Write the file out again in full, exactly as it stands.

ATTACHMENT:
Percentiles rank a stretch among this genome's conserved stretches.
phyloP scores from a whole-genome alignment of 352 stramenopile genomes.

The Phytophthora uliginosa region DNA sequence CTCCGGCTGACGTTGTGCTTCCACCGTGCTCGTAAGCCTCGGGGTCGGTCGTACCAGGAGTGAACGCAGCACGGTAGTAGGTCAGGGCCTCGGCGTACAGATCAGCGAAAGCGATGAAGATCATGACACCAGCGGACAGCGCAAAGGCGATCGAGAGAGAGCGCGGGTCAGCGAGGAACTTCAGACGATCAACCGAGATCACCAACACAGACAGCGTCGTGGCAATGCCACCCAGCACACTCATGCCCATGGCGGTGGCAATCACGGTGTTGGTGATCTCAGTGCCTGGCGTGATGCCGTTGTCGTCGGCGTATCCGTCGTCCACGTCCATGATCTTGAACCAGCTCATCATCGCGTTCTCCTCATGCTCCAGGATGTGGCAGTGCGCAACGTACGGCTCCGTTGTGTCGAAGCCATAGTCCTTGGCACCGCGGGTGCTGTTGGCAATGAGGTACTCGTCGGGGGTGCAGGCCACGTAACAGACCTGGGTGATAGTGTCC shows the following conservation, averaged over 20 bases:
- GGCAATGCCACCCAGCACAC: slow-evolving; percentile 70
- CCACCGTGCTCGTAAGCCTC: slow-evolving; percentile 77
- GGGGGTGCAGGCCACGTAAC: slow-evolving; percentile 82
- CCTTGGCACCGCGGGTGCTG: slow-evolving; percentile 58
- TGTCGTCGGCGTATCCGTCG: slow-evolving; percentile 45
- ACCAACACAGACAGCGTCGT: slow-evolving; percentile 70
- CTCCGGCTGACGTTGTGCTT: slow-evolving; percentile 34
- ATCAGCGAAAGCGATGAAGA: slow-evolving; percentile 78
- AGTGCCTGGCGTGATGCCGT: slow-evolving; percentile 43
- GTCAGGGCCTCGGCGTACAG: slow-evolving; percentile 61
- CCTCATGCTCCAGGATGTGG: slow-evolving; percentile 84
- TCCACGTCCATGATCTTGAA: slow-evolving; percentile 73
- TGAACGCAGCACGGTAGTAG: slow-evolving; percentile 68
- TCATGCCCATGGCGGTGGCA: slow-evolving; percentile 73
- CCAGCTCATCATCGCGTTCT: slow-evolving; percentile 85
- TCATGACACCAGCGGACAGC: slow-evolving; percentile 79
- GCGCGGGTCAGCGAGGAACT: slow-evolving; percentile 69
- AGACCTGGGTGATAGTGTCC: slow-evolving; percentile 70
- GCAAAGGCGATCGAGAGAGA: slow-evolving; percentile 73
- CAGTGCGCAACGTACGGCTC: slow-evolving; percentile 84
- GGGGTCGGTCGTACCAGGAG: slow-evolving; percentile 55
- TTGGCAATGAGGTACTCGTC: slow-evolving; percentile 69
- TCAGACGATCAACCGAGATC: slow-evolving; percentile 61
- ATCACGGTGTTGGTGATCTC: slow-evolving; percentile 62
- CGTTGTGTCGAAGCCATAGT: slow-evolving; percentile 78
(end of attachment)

Percentiles rank a stretch among this genome's conserved stretches.
phyloP scores from a whole-genome alignment of 352 stramenopile genomes.

The Phytophthora uliginosa region DNA sequence CTCCGGCTGACGTTGTGCTTCCACCGTGCTCGTAAGCCTCGGGGTCGGTCGTACCAGGAGTGAACGCAGCACGGTAGTAGGTCAGGGCCTCGGCGTACAGATCAGCGAAAGCGATGAAGATCATGACACCAGCGGACAGCGCAAAGGCGATCGAGAGAGAGCGCGGGTCAGCGAGGAACTTCAGACGATCAACCGAGATCACCAACACAGACAGCGTCGTGGCAATGCCACCCAGCACACTCATGCCCATGGCGGTGGCAATCACGGTGTTGGTGATCTCAGTGCCTGGCGTGATGCCGTTGTCGTCGGCGTATCCGTCGTCCACGTCCATGATCTTGAACCAGCTCATCATCGCGTTCTCCTCATGCTCCAGGATGTGGCAGTGCGCAACGTACGGCTCCGTTGTGTCGAAGCCATAGTCCTTGGCACCGCGGGTGCTGTTGGCAATGAGGTACTCGTCGGGGGTGCAGGCCACGTAACAGACCTGGGTGATAGTGTCC shows the following conservation, averaged over 20 bases:
- GGCAATGCCACCCAGCACAC: slow-evolving; percentile 70
- CCACCGTGCTCGTAAGCCTC: slow-evolving; percentile 77
- GGGGGTGCAGGCCACGTAAC: slow-evolving; percentile 82
- CCTTGGCACCGCGGGTGCTG: slow-evolving; percentile 58
- TGTCGTCGGCGTATCCGTCG: slow-evolving; percentile 45
- ACCAACACAGACAGCGTCGT: slow-evolving; percentile 70
- CTCCGGCTGACGTTGTGCTT: slow-evolving; percentile 34
- ATCAGCGAAAGCGATGAAGA: slow-evolving; percentile 78
- AGTGCCTGGCGTGATGCCGT: slow-evolving; percentile 43
- GTCAGGGCCTCGGCGTACAG: slow-evolving; percentile 61
- CCTCATGCTCCAGGATGTGG: slow-evolving; percentile 84
- TCCACGTCCATGATCTTGAA: slow-evolving; percentile 73
- TGAACGCAGCACGGTAGTAG: slow-evolving; percentile 68
- TCATGCCCATGGCGGTGGCA: slow-evolving; percentile 73
- CCAGCTCATCATCGCGTTCT: slow-evolving; percentile 85
- TCATGACACCAGCGGACAGC: slow-evolving; percentile 79
- GCGCGGGTCAGCGAGGAACT: slow-evolving; percentile 69
- AGACCTGGGTGATAGTGTCC: slow-evolving; percentile 70
- GCAAAGGCGATCGAGAGAGA: slow-evolving; percentile 73
- CAGTGCGCAACGTACGGCTC: slow-evolving; percentile 84
- GGGGTCGGTCGTACCAGGAG: slow-evolving; percentile 55
- TTGGCAATGAGGTACTCGTC: slow-evolving; percentile 69
- TCAGACGATCAACCGAGATC: slow-evolving; percentile 61
- ATCACGGTGTTGGTGATCTC: slow-evolving; percentile 62
- CGTTGTGTCGAAGCCATAGT: slow-evolving; percentile 78